MUSICTEACHERS.CO.UK VOLUME 2 ISSUE 9, MARCH 2001  
Online Journal

Analysis

Bach’s cantatas are grouped according to their libretti and fall into the following categories:

  1. Wholly biblical texts
  2. A single hymn stanza
  3. Original material and hymn stanzas
  4. Original material, plus biblical or apocryphal quotations
  5. Complete and unaltered hymns without extraneous material
  6. Complete (or almost complete) hymns, original or paraphrased, with additions
  7. Complete (or almost complete) hymns, with some verses paraphrased and, in some cases, with additions

Cantata 48 falls into the fourth category, using an original text with additions. The librettist is anonymous. It follows a typical format, alternating movements for choir and orchestra with recitatives and arias. The recitatives provide examples of the two common forms, recitativo accompagnato, (no. 2) in which strings provide a continuous bed of sound as support for the voice, and recitativo secco, in which single chords from the continuo (organ or harpsichord and cello) provide the accompaniment (later notes will show how these are used).

In this instance, there are seven movements, which consist of

  1. Coro – Choir and orchestra
  2. Recitativo – Alto solo with strings
  3. Choral – Choir and orchestra
  4. Aria – Solo oboe, alto solo and continuo
  5. Recitativo – Tenor and continuo
  6. Aria – Tenor, strings and continuo
  7. Choral – Choir and orchestra

Movement 1 – Coro
At first glance, the textural quotation (Romans vii/24) is so short that it might seem inadequate for a lengthy chorus. Bach’s scheme, however, conceals this brevity. The opening ritornello is for strings and continuo with the first violin providing an anguished melodic line. Ever present is the chord of the diminished seventh: at first it is restricted to the continuo alone, but, by bar 5, has crept into the violin line. The introduction comes to a pitch peak in bar 7 (its mid-point), with a diminished chord of C-sharp, before the whole top line curves down, returning the music to a full close in g minor before the entry of the vocal parts. Note how the accompanying strings and continuo change during these 12 bars – for the first 8 we have a predominantly upbeat figure which is dispensed with for the second half, the strings moving in regular crotchets whilst the first violin part twists its way down. Throughout this section the first violin confines itself wholly to the theme, which never occurs elsewhere, although the lower strings do sometimes depart from their time pattern to double the voices (e.g. bar 41.3-44.1). Except where the descending violin passage is heard in the one 8-bar passage, the bass incessantly keeps up its upbeat time rhythmic pattern.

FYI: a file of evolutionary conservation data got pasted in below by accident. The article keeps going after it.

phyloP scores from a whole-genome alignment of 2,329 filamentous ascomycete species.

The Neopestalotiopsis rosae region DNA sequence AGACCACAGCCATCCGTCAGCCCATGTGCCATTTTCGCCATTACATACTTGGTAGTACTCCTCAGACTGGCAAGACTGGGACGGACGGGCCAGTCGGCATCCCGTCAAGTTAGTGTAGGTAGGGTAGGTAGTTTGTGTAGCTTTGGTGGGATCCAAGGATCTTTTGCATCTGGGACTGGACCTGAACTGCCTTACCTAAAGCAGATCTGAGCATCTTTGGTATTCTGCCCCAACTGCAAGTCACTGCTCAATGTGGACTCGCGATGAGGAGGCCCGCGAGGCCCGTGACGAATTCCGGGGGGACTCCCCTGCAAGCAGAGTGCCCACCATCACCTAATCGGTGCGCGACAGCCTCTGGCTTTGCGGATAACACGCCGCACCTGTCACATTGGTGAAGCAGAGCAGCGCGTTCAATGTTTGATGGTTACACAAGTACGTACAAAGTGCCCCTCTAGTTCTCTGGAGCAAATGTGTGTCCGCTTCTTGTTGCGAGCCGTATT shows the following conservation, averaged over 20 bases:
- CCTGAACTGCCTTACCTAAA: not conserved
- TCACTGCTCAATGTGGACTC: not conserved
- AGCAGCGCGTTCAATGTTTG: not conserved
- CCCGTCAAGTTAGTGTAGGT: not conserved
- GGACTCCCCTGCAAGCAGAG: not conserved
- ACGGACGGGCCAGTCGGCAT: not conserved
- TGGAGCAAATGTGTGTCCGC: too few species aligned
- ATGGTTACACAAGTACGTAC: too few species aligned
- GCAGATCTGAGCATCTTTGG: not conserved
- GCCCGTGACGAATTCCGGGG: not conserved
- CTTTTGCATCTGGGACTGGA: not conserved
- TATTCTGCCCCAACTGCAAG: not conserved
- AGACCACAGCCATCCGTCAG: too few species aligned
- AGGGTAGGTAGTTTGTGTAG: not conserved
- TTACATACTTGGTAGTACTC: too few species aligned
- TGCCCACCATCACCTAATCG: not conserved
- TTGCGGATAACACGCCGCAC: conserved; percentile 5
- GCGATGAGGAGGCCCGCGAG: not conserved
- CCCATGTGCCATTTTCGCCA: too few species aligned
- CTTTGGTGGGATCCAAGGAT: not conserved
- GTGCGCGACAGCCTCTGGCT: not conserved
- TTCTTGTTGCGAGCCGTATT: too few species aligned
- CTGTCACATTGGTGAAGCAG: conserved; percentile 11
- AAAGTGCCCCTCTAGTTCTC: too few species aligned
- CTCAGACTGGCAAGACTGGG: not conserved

Interludes divide the remainder of the movement into four sections:

1. 15 bars – BTSA
2. 10 bars – TB
3. 24 bars – ASTB, then SATB followed by two ornamental versions of the opening bars, SA then TB
4. 26 bars – S with A in counterpoint, TB one bar after instead of two, TBSA (note that the order of entries is never the same) followed by a free portion, mostly in long notes.

The lament of the chorus is also accompanied by a canon at a fourth, played on the trumpet and two unison oboes, based on the chorale Herr Jesu Christ, ich schrei zu dir. Where the librettist has only asked an anguished question, Bach seems to be telling the listeners where to look. The canon of the final line, at a bar’s distance, coincides with the alto entry to form a most effective and fitting climax.



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